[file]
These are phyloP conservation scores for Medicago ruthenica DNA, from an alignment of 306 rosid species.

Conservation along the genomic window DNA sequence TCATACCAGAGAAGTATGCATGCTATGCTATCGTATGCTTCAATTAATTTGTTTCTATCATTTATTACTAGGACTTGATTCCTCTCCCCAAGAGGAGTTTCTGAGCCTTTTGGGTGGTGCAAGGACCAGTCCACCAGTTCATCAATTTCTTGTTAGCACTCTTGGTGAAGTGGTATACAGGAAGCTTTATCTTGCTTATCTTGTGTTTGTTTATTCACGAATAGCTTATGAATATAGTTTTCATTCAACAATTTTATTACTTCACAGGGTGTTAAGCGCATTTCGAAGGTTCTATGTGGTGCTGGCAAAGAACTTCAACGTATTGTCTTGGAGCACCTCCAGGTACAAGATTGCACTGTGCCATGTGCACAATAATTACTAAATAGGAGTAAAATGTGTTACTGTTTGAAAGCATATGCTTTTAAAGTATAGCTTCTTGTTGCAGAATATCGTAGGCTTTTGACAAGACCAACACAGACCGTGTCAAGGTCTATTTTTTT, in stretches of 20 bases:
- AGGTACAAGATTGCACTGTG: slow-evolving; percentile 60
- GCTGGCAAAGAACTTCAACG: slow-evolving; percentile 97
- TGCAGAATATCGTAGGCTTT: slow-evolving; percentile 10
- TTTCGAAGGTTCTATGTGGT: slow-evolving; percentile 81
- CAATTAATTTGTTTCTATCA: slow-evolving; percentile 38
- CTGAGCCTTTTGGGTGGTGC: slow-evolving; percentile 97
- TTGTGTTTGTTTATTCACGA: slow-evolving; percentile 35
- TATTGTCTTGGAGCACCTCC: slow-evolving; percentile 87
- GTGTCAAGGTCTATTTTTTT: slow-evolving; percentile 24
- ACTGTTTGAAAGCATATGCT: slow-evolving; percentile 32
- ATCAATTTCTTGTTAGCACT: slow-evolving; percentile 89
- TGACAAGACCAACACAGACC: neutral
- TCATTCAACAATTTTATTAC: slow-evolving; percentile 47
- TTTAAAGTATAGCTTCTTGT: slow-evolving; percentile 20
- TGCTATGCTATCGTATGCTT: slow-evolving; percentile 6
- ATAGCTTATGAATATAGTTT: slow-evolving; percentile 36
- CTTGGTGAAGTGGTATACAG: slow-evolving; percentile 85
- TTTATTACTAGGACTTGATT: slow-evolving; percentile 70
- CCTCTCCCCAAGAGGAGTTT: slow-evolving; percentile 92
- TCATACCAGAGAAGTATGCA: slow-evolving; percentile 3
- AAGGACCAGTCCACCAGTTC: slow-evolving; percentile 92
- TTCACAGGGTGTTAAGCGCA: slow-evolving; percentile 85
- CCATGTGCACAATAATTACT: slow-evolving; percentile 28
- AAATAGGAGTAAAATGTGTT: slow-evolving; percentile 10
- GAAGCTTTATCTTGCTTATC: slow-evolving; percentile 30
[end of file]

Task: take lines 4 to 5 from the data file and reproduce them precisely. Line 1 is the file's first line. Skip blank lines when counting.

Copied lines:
- GCTGGCAAAGAACTTCAACG: slow-evolving; percentile 97
- TGCAGAATATCGTAGGCTTT: slow-evolving; percentile 10